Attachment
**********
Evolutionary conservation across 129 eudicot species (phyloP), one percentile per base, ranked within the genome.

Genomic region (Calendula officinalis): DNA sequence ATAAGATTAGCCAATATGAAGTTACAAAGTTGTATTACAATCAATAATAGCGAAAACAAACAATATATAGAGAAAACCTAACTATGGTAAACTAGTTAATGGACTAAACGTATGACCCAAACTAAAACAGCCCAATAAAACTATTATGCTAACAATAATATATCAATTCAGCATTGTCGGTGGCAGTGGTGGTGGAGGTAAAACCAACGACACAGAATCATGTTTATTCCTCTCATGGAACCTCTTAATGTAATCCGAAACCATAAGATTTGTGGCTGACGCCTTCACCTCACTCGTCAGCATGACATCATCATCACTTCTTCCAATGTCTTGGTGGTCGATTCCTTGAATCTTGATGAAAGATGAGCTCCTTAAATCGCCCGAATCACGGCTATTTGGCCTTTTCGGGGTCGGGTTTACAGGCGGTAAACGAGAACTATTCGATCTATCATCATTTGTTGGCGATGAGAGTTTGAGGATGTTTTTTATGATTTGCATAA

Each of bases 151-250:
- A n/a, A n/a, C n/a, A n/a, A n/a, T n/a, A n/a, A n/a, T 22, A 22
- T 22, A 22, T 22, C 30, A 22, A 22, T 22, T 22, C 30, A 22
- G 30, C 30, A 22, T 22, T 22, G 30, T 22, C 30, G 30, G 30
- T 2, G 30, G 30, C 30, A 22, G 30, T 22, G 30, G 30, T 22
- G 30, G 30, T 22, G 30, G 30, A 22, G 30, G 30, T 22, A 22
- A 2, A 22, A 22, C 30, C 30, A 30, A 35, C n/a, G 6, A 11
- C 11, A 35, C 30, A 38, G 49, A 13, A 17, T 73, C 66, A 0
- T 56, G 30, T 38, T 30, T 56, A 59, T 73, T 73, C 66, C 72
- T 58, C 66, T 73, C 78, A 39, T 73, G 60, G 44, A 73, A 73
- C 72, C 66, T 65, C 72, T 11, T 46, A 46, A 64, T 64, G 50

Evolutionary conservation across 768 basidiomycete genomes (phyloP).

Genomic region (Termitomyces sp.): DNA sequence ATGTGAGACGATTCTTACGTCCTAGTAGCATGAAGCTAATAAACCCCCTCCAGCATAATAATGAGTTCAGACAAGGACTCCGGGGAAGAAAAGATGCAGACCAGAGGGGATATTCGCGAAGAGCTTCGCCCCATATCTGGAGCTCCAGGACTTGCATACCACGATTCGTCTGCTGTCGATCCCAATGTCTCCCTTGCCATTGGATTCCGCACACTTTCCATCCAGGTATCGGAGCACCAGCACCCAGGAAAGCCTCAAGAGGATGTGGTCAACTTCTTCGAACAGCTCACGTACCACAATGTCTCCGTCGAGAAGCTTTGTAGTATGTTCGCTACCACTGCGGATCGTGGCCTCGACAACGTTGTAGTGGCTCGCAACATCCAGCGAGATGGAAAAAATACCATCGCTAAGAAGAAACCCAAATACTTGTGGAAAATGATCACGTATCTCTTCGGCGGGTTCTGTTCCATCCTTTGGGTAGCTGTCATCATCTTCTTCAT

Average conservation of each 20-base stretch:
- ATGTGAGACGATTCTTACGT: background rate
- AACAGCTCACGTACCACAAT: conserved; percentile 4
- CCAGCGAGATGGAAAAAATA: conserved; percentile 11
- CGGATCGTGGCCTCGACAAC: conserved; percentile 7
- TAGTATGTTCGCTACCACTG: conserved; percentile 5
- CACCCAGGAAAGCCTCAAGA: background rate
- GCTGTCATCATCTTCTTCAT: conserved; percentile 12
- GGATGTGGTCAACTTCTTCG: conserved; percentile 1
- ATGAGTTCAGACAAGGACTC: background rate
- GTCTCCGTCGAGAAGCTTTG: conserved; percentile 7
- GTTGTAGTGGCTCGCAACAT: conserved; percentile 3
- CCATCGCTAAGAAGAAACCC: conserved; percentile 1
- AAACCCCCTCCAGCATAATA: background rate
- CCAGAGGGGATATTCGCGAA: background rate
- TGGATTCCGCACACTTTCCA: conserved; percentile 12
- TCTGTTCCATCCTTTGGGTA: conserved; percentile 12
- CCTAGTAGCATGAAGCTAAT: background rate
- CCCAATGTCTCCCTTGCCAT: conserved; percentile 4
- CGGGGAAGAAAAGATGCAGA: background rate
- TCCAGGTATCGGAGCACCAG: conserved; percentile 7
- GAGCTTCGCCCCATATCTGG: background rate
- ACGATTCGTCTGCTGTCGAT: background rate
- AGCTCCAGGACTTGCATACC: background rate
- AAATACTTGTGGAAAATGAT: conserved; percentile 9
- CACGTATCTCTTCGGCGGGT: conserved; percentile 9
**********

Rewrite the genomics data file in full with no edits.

Evolutionary conservation across 129 eudicot species (phyloP), one percentile per base, ranked within the genome.

Genomic region (Calendula officinalis): DNA sequence ATAAGATTAGCCAATATGAAGTTACAAAGTTGTATTACAATCAATAATAGCGAAAACAAACAATATATAGAGAAAACCTAACTATGGTAAACTAGTTAATGGACTAAACGTATGACCCAAACTAAAACAGCCCAATAAAACTATTATGCTAACAATAATATATCAATTCAGCATTGTCGGTGGCAGTGGTGGTGGAGGTAAAACCAACGACACAGAATCATGTTTATTCCTCTCATGGAACCTCTTAATGTAATCCGAAACCATAAGATTTGTGGCTGACGCCTTCACCTCACTCGTCAGCATGACATCATCATCACTTCTTCCAATGTCTTGGTGGTCGATTCCTTGAATCTTGATGAAAGATGAGCTCCTTAAATCGCCCGAATCACGGCTATTTGGCCTTTTCGGGGTCGGGTTTACAGGCGGTAAACGAGAACTATTCGATCTATCATCATTTGTTGGCGATGAGAGTTTGAGGATGTTTTTTATGATTTGCATAA

Each of bases 151-250:
- A n/a, A n/a, C n/a, A n/a, A n/a, T n/a, A n/a, A n/a, T 22, A 22
- T 22, A 22, T 22, C 30, A 22, A 22, T 22, T 22, C 30, A 22
- G 30, C 30, A 22, T 22, T 22, G 30, T 22, C 30, G 30, G 30
- T 2, G 30, G 30, C 30, A 22, G 30, T 22, G 30, G 30, T 22
- G 30, G 30, T 22, G 30, G 30, A 22, G 30, G 30, T 22, A 22
- A 2, A 22, A 22, C 30, C 30, A 30, A 35, C n/a, G 6, A 11
- C 11, A 35, C 30, A 38, G 49, A 13, A 17, T 73, C 66, A 0
- T 56, G 30, T 38, T 30, T 56, A 59, T 73, T 73, C 66, C 72
- T 58, C 66, T 73, C 78, A 39, T 73, G 60, G 44, A 73, A 73
- C 72, C 66, T 65, C 72, T 11, T 46, A 46, A 64, T 64, G 50

Evolutionary conservation across 768 basidiomycete genomes (phyloP).

Genomic region (Termitomyces sp.): DNA sequence ATGTGAGACGATTCTTACGTCCTAGTAGCATGAAGCTAATAAACCCCCTCCAGCATAATAATGAGTTCAGACAAGGACTCCGGGGAAGAAAAGATGCAGACCAGAGGGGATATTCGCGAAGAGCTTCGCCCCATATCTGGAGCTCCAGGACTTGCATACCACGATTCGTCTGCTGTCGATCCCAATGTCTCCCTTGCCATTGGATTCCGCACACTTTCCATCCAGGTATCGGAGCACCAGCACCCAGGAAAGCCTCAAGAGGATGTGGTCAACTTCTTCGAACAGCTCACGTACCACAATGTCTCCGTCGAGAAGCTTTGTAGTATGTTCGCTACCACTGCGGATCGTGGCCTCGACAACGTTGTAGTGGCTCGCAACATCCAGCGAGATGGAAAAAATACCATCGCTAAGAAGAAACCCAAATACTTGTGGAAAATGATCACGTATCTCTTCGGCGGGTTCTGTTCCATCCTTTGGGTAGCTGTCATCATCTTCTTCAT

Average conservation of each 20-base stretch:
- ATGTGAGACGATTCTTACGT: background rate
- AACAGCTCACGTACCACAAT: conserved; percentile 4
- CCAGCGAGATGGAAAAAATA: conserved; percentile 11
- CGGATCGTGGCCTCGACAAC: conserved; percentile 7
- TAGTATGTTCGCTACCACTG: conserved; percentile 5
- CACCCAGGAAAGCCTCAAGA: background rate
- GCTGTCATCATCTTCTTCAT: conserved; percentile 12
- GGATGTGGTCAACTTCTTCG: conserved; percentile 1
- ATGAGTTCAGACAAGGACTC: background rate
- GTCTCCGTCGAGAAGCTTTG: conserved; percentile 7
- GTTGTAGTGGCTCGCAACAT: conserved; percentile 3
- CCATCGCTAAGAAGAAACCC: conserved; percentile 1
- AAACCCCCTCCAGCATAATA: background rate
- CCAGAGGGGATATTCGCGAA: background rate
- TGGATTCCGCACACTTTCCA: conserved; percentile 12
- TCTGTTCCATCCTTTGGGTA: conserved; percentile 12
- CCTAGTAGCATGAAGCTAAT: background rate
- CCCAATGTCTCCCTTGCCAT: conserved; percentile 4
- CGGGGAAGAAAAGATGCAGA: background rate
- TCCAGGTATCGGAGCACCAG: conserved; percentile 7
- GAGCTTCGCCCCATATCTGG: background rate
- ACGATTCGTCTGCTGTCGAT: background rate
- AGCTCCAGGACTTGCATACC: background rate
- AAATACTTGTGGAAAATGAT: conserved; percentile 9
- CACGTATCTCTTCGGCGGGT: conserved; percentile 9